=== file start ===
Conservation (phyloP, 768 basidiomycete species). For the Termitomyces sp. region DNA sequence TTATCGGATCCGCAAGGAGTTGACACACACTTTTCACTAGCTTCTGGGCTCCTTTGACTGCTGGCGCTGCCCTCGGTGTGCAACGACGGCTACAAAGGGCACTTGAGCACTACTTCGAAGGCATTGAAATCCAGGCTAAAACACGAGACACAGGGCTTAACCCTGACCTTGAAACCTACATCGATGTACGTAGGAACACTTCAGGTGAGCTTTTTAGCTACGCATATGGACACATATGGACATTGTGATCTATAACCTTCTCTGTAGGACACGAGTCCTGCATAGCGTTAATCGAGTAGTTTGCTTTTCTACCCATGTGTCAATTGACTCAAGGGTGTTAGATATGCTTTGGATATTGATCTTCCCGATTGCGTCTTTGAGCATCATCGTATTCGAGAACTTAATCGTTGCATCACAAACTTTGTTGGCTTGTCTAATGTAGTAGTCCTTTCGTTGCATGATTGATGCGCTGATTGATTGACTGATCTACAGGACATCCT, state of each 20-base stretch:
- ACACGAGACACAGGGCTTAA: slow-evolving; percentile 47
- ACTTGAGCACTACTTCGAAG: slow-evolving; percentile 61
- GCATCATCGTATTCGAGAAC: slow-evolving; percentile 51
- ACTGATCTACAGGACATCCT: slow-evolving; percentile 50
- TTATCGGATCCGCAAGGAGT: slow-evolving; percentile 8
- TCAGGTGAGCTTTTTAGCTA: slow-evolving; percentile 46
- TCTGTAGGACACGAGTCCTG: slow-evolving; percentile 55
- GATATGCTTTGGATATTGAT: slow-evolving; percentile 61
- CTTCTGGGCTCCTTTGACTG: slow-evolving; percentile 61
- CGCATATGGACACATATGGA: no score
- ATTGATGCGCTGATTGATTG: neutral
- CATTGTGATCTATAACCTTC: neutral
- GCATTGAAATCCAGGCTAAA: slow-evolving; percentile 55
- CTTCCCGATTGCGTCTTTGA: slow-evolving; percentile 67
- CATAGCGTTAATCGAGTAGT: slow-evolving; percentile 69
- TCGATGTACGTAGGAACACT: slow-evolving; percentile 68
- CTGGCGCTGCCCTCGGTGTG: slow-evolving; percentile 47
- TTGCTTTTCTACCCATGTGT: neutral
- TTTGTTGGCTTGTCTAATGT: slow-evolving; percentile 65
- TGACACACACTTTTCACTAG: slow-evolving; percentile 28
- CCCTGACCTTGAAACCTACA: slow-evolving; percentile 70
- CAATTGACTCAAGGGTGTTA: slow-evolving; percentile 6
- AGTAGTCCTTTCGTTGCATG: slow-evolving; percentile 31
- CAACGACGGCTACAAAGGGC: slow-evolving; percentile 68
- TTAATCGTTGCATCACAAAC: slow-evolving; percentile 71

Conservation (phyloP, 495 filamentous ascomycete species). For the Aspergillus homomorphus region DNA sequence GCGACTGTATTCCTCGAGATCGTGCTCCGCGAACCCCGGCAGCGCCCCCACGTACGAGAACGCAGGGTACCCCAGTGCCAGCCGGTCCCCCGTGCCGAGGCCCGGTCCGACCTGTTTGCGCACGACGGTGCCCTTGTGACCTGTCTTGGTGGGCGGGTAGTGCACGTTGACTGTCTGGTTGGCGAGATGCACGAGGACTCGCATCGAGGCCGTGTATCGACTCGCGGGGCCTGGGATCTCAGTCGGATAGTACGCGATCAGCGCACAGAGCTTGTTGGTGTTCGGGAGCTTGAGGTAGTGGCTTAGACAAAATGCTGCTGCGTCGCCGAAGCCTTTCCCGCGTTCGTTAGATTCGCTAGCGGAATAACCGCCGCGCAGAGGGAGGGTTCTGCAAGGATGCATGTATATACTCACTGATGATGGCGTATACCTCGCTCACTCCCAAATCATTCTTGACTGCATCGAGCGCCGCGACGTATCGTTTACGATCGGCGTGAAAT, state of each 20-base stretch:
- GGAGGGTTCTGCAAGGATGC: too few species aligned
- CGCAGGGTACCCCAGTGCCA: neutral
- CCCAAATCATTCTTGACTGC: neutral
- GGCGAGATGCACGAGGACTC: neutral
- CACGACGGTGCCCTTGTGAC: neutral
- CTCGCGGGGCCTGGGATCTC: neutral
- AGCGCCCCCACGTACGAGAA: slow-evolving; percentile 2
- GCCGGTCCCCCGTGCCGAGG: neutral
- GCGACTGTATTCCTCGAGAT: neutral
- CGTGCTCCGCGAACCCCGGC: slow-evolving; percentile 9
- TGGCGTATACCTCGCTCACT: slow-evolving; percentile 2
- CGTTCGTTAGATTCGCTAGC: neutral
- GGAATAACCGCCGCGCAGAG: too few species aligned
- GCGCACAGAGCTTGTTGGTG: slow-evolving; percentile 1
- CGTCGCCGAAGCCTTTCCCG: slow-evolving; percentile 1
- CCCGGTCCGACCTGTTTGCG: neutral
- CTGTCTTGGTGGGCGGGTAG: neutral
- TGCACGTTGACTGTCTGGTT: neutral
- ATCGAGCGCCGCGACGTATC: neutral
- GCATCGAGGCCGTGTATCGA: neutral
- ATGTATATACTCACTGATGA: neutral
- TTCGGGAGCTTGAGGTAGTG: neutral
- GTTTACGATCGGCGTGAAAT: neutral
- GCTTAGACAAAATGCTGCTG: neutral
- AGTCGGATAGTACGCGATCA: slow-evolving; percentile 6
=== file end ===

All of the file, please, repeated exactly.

Conservation (phyloP, 768 basidiomycete species). For the Termitomyces sp. region DNA sequence TTATCGGATCCGCAAGGAGTTGACACACACTTTTCACTAGCTTCTGGGCTCCTTTGACTGCTGGCGCTGCCCTCGGTGTGCAACGACGGCTACAAAGGGCACTTGAGCACTACTTCGAAGGCATTGAAATCCAGGCTAAAACACGAGACACAGGGCTTAACCCTGACCTTGAAACCTACATCGATGTACGTAGGAACACTTCAGGTGAGCTTTTTAGCTACGCATATGGACACATATGGACATTGTGATCTATAACCTTCTCTGTAGGACACGAGTCCTGCATAGCGTTAATCGAGTAGTTTGCTTTTCTACCCATGTGTCAATTGACTCAAGGGTGTTAGATATGCTTTGGATATTGATCTTCCCGATTGCGTCTTTGAGCATCATCGTATTCGAGAACTTAATCGTTGCATCACAAACTTTGTTGGCTTGTCTAATGTAGTAGTCCTTTCGTTGCATGATTGATGCGCTGATTGATTGACTGATCTACAGGACATCCT, state of each 20-base stretch:
- ACACGAGACACAGGGCTTAA: slow-evolving; percentile 47
- ACTTGAGCACTACTTCGAAG: slow-evolving; percentile 61
- GCATCATCGTATTCGAGAAC: slow-evolving; percentile 51
- ACTGATCTACAGGACATCCT: slow-evolving; percentile 50
- TTATCGGATCCGCAAGGAGT: slow-evolving; percentile 8
- TCAGGTGAGCTTTTTAGCTA: slow-evolving; percentile 46
- TCTGTAGGACACGAGTCCTG: slow-evolving; percentile 55
- GATATGCTTTGGATATTGAT: slow-evolving; percentile 61
- CTTCTGGGCTCCTTTGACTG: slow-evolving; percentile 61
- CGCATATGGACACATATGGA: no score
- ATTGATGCGCTGATTGATTG: neutral
- CATTGTGATCTATAACCTTC: neutral
- GCATTGAAATCCAGGCTAAA: slow-evolving; percentile 55
- CTTCCCGATTGCGTCTTTGA: slow-evolving; percentile 67
- CATAGCGTTAATCGAGTAGT: slow-evolving; percentile 69
- TCGATGTACGTAGGAACACT: slow-evolving; percentile 68
- CTGGCGCTGCCCTCGGTGTG: slow-evolving; percentile 47
- TTGCTTTTCTACCCATGTGT: neutral
- TTTGTTGGCTTGTCTAATGT: slow-evolving; percentile 65
- TGACACACACTTTTCACTAG: slow-evolving; percentile 28
- CCCTGACCTTGAAACCTACA: slow-evolving; percentile 70
- CAATTGACTCAAGGGTGTTA: slow-evolving; percentile 6
- AGTAGTCCTTTCGTTGCATG: slow-evolving; percentile 31
- CAACGACGGCTACAAAGGGC: slow-evolving; percentile 68
- TTAATCGTTGCATCACAAAC: slow-evolving; percentile 71

Conservation (phyloP, 495 filamentous ascomycete species). For the Aspergillus homomorphus region DNA sequence GCGACTGTATTCCTCGAGATCGTGCTCCGCGAACCCCGGCAGCGCCCCCACGTACGAGAACGCAGGGTACCCCAGTGCCAGCCGGTCCCCCGTGCCGAGGCCCGGTCCGACCTGTTTGCGCACGACGGTGCCCTTGTGACCTGTCTTGGTGGGCGGGTAGTGCACGTTGACTGTCTGGTTGGCGAGATGCACGAGGACTCGCATCGAGGCCGTGTATCGACTCGCGGGGCCTGGGATCTCAGTCGGATAGTACGCGATCAGCGCACAGAGCTTGTTGGTGTTCGGGAGCTTGAGGTAGTGGCTTAGACAAAATGCTGCTGCGTCGCCGAAGCCTTTCCCGCGTTCGTTAGATTCGCTAGCGGAATAACCGCCGCGCAGAGGGAGGGTTCTGCAAGGATGCATGTATATACTCACTGATGATGGCGTATACCTCGCTCACTCCCAAATCATTCTTGACTGCATCGAGCGCCGCGACGTATCGTTTACGATCGGCGTGAAAT, state of each 20-base stretch:
- GGAGGGTTCTGCAAGGATGC: too few species aligned
- CGCAGGGTACCCCAGTGCCA: neutral
- CCCAAATCATTCTTGACTGC: neutral
- GGCGAGATGCACGAGGACTC: neutral
- CACGACGGTGCCCTTGTGAC: neutral
- CTCGCGGGGCCTGGGATCTC: neutral
- AGCGCCCCCACGTACGAGAA: slow-evolving; percentile 2
- GCCGGTCCCCCGTGCCGAGG: neutral
- GCGACTGTATTCCTCGAGAT: neutral
- CGTGCTCCGCGAACCCCGGC: slow-evolving; percentile 9
- TGGCGTATACCTCGCTCACT: slow-evolving; percentile 2
- CGTTCGTTAGATTCGCTAGC: neutral
- GGAATAACCGCCGCGCAGAG: too few species aligned
- GCGCACAGAGCTTGTTGGTG: slow-evolving; percentile 1
- CGTCGCCGAAGCCTTTCCCG: slow-evolving; percentile 1
- CCCGGTCCGACCTGTTTGCG: neutral
- CTGTCTTGGTGGGCGGGTAG: neutral
- TGCACGTTGACTGTCTGGTT: neutral
- ATCGAGCGCCGCGACGTATC: neutral
- GCATCGAGGCCGTGTATCGA: neutral
- ATGTATATACTCACTGATGA: neutral
- TTCGGGAGCTTGAGGTAGTG: neutral
- GTTTACGATCGGCGTGAAAT: neutral
- GCTTAGACAAAATGCTGCTG: neutral
- AGTCGGATAGTACGCGATCA: slow-evolving; percentile 6